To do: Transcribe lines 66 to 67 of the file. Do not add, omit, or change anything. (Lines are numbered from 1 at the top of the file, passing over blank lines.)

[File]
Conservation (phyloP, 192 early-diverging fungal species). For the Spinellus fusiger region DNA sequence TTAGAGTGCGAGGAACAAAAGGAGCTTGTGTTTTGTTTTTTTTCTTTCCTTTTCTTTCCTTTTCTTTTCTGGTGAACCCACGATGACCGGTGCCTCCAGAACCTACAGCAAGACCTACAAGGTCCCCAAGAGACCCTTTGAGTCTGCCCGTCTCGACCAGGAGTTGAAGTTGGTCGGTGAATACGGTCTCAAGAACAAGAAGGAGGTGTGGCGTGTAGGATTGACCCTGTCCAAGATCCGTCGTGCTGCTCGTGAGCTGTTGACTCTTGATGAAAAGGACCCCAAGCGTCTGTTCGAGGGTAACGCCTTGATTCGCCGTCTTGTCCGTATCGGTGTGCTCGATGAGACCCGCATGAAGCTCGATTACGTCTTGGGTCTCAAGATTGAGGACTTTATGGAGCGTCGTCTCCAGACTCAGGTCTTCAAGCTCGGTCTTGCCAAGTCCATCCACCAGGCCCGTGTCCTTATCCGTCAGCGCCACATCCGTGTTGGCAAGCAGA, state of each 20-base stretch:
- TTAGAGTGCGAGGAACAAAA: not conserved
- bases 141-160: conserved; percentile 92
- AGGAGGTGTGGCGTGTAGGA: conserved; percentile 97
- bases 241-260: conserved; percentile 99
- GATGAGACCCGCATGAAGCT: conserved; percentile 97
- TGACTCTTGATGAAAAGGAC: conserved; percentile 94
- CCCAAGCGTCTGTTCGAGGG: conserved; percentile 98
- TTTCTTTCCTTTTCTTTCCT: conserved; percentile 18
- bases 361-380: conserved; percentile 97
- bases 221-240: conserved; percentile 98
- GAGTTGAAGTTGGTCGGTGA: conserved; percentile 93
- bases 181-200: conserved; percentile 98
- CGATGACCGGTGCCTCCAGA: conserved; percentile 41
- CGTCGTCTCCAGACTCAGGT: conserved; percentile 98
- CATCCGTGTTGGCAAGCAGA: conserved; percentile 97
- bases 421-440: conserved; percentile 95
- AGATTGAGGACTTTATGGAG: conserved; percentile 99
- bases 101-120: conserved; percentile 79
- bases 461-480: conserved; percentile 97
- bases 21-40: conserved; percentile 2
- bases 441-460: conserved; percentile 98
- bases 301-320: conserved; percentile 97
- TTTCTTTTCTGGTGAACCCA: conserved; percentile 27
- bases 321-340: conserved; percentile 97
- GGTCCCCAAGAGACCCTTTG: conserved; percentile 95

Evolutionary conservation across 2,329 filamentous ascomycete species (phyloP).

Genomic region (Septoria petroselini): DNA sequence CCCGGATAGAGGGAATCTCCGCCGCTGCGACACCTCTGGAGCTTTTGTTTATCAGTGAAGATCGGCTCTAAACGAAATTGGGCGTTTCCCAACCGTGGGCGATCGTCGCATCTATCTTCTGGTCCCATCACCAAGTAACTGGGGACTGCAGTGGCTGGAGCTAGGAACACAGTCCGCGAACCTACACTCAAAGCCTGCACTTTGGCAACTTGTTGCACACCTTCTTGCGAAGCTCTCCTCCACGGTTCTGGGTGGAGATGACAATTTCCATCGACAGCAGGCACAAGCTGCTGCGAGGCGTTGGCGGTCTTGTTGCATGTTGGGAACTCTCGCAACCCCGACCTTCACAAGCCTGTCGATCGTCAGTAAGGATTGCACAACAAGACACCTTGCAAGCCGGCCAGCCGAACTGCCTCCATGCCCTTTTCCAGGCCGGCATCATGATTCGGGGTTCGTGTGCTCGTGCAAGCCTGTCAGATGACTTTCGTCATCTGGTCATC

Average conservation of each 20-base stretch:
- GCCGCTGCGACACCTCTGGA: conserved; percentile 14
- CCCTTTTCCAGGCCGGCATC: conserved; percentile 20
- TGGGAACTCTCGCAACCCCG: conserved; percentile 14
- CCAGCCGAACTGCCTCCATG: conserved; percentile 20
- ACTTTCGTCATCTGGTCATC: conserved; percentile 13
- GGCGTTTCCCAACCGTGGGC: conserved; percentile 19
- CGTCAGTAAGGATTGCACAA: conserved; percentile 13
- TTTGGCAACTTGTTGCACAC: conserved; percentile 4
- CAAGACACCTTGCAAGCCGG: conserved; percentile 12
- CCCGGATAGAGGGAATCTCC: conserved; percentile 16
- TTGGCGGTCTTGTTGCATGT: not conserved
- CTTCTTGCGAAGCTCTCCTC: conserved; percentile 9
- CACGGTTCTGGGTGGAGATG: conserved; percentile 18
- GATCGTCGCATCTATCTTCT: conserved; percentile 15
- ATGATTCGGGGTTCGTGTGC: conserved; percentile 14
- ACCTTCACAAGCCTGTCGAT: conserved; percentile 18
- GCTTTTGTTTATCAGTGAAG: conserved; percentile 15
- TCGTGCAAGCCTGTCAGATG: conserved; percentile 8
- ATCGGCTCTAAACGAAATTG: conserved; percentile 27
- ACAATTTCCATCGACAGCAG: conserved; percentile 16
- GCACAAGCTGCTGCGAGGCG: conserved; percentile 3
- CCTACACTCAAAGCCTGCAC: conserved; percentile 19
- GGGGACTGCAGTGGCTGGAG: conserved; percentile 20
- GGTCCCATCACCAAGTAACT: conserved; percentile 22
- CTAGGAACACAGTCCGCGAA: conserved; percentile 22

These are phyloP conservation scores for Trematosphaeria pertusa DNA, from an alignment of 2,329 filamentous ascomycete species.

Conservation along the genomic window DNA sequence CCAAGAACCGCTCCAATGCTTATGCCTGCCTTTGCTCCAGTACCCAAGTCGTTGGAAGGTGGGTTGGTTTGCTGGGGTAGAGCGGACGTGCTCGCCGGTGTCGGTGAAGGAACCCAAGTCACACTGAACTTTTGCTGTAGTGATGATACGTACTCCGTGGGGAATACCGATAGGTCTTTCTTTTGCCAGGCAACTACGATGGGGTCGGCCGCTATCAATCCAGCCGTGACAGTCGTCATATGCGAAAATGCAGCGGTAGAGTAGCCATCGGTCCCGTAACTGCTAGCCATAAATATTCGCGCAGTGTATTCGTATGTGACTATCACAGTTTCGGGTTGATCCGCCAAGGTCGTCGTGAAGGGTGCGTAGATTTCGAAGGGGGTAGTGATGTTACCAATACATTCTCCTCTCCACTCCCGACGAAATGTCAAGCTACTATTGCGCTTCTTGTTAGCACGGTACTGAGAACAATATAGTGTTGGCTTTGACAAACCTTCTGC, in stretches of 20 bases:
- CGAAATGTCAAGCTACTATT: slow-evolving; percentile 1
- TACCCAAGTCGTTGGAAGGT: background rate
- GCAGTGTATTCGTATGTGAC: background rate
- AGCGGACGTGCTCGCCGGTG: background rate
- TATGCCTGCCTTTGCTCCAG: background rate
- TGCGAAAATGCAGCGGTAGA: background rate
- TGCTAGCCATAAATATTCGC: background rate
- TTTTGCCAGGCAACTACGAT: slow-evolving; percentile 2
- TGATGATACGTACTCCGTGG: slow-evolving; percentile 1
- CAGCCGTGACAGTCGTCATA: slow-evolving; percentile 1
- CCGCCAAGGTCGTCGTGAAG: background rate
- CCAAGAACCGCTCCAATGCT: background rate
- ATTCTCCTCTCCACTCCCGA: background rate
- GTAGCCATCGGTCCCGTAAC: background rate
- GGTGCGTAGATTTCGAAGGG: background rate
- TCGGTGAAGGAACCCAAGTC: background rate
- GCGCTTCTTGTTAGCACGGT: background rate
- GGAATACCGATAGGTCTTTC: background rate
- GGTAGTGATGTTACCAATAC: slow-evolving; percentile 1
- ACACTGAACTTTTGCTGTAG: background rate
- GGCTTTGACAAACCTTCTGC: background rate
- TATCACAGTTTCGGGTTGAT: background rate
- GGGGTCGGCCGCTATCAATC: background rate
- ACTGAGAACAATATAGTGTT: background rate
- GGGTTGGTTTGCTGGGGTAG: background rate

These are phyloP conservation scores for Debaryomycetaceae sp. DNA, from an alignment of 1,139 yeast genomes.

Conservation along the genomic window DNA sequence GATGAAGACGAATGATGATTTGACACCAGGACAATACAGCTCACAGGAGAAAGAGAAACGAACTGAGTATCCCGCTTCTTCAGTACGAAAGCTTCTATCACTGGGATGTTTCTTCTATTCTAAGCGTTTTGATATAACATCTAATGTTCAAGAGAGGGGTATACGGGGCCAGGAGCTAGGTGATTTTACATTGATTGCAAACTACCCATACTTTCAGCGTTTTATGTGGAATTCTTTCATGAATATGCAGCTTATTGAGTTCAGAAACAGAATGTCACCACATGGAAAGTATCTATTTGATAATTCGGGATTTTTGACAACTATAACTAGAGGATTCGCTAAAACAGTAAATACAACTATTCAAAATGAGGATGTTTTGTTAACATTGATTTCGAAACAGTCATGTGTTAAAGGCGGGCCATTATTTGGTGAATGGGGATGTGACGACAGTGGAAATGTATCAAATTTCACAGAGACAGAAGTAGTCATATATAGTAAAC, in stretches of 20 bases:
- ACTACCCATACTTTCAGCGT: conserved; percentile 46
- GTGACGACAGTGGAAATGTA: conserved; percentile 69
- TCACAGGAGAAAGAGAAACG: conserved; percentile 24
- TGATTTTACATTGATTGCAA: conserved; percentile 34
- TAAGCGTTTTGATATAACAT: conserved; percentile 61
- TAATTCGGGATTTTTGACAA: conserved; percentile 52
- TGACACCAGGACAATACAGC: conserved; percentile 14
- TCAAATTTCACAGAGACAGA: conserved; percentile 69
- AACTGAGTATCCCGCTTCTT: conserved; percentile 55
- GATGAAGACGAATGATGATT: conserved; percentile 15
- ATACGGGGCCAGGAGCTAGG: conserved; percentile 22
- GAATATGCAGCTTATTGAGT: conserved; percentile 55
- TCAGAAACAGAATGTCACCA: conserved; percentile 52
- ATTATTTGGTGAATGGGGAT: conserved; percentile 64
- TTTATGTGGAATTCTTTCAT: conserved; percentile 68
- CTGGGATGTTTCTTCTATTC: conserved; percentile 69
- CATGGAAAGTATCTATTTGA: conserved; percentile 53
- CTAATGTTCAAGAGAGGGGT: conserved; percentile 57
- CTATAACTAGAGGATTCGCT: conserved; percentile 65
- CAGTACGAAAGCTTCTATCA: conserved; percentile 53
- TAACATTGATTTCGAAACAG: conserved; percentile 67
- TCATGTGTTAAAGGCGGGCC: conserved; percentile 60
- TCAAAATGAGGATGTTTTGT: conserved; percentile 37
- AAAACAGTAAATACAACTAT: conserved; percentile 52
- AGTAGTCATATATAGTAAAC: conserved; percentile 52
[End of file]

- CAGCCGTGACAGTCGTCATA: slow-evolving; percentile 1
- CCGCCAAGGTCGTCGTGAAG: background rate